skip to page content
Talk to the Veterans Crisis Line now
U.S. flag
An official website of the United States government

Health Services Research & Development

Go to the ORD website
Go to the QUERI website

HSR&D Citation Abstract

Search | Search by Center | Search by Source | Keywords in Title

Content Analysis of Emoji and Emoticon Use in Clinical Texting Systems.

Halverson CME, Donnelly CE, Weiner M, Lee JL. Content Analysis of Emoji and Emoticon Use in Clinical Texting Systems. JAMA Network Open. 2023 Jun 1; 6(6):e2318140.

Dimensions for VA is a web-based tool available to VA staff that enables detailed searches of published research and research projects.

If you have VA-Intranet access, click here for more information

VA staff not currently on the VA network can access Dimensions by registering for an account using their VA email address.
   Search Dimensions for VA for this citation
* Don't have VA-internal network access or a VA email address? Try searching the free-to-the-public version of Dimensions


IMPORTANCE: Emoji and emoticons are quickly becoming an omnipresent feature of virtual communication. As health care systems increasingly adopt clinical texting applications, it is critical to understand how clinicians use these ideograms with colleagues and how it may affect their interactions. OBJECTIVE: To evaluate the functions that emoji and emoticons serve in clinical text messages. DESIGN, SETTING, AND PARTICIPANTS: This qualitative study's content analysis of clinical text messages from a secure clinical messaging platform was conducted to assess the communicative function of emoji and emoticons. The analysis included messages sent by hospitalists to other health care clinicians. A subset of a random 1% sample of all message threads, which included at least 1 emoji or emoticon, on a clinical texting system used by a large, Midwestern US hospital from July 2020 until March 2021 were analyzed. A total of 80 hospitalists participated in the candidate threads. MAIN OUTCOMES: Whether and what kind of emoji or emoticon was deployed in each reviewed thread was tabulated by the study team. The communicative function of each emoji and emoticon was assessed according to a prespecified coding scheme. RESULTS: A total of 80 hospitalists (49 [61%] male; 30 [37%] Asian, 5 [6%] Black or African American, 2 [3%] Hispanic or Latinx, 42 [53%] White; of 41 with age data, 13 [32%] aged 25-34 years, 19 [46%] aged 35-44 years) participated in the 1319 candidate threads. Within the sample of 1319 threads, 7% of threads (155 unique messages) contained at least 1 emoji or emoticon. The majority (94 [61%]) functioned emotively, that is, conveyed the internal state of the sender, and 49 (32%) served to open, maintain, or close communication. No evidence was identified that they caused confusion or were seen as inappropriate. CONCLUSIONS AND RELEVANCE: This qualitative study found that when clinicians use emoji and emoticons in secure clinical texting systems, these symbols function primarily to convey new and interactionally salient information. These results suggest that concerns about the professionalism of emoji and emoticon use may be unwarranted.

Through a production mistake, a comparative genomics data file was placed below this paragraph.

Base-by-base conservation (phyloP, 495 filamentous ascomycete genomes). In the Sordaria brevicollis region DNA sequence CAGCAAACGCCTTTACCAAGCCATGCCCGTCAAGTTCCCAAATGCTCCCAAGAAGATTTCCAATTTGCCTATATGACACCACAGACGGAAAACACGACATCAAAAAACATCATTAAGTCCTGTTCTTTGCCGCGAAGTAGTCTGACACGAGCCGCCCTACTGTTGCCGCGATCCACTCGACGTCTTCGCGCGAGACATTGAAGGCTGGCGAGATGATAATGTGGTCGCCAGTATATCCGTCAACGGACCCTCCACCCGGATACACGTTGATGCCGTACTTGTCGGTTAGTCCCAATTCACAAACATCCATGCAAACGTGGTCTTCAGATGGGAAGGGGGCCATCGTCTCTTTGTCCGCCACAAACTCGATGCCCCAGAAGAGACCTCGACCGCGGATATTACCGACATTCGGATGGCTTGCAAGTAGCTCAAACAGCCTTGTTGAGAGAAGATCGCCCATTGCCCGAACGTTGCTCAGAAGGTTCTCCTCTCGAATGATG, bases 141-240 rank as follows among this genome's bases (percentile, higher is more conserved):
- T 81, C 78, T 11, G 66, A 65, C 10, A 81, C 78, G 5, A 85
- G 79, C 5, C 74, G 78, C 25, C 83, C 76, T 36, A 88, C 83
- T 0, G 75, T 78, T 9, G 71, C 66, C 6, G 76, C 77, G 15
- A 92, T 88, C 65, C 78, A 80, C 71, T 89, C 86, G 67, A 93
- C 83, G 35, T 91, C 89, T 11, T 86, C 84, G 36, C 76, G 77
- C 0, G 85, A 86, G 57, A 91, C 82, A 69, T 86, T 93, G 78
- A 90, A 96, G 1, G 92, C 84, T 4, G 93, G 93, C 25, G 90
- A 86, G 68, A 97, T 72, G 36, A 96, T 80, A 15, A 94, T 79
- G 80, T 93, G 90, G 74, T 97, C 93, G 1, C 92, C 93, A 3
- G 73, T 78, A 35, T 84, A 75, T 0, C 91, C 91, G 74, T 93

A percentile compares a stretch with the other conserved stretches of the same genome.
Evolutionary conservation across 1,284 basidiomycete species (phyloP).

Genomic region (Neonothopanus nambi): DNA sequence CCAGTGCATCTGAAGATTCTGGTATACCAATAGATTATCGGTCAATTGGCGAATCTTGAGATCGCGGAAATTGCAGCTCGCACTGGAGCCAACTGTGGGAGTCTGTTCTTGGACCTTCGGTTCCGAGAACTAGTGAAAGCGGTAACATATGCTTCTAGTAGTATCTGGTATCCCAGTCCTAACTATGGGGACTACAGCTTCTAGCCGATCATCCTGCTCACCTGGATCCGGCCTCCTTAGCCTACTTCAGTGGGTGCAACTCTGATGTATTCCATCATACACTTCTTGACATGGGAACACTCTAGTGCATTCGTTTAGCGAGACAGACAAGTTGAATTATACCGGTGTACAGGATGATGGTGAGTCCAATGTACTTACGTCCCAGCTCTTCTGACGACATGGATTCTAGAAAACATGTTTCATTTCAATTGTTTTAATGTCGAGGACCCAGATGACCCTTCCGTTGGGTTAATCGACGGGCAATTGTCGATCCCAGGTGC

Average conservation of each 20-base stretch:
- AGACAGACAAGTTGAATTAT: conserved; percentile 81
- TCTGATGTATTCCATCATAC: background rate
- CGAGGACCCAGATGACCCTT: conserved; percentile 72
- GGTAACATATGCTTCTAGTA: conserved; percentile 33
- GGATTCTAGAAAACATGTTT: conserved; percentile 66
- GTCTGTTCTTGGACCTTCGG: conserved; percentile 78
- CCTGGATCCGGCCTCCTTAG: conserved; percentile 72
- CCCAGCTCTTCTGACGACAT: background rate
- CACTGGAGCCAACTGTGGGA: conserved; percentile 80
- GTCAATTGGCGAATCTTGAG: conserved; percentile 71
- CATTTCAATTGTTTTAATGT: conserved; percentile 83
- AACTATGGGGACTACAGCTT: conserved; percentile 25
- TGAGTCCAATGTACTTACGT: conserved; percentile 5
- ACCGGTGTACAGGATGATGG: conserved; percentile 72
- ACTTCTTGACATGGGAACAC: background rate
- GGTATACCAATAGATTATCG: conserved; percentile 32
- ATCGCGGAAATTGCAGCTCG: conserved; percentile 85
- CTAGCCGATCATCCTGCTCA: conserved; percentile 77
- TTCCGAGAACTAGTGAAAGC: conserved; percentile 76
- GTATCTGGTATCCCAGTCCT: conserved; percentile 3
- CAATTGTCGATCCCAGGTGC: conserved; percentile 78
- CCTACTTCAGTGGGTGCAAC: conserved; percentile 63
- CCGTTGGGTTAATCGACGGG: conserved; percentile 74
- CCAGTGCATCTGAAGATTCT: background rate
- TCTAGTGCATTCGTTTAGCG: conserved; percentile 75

Questions about the HSR&D website? Email the Web Team

Any health information on this website is strictly for informational purposes and is not intended as medical advice. It should not be used to diagnose or treat any condition.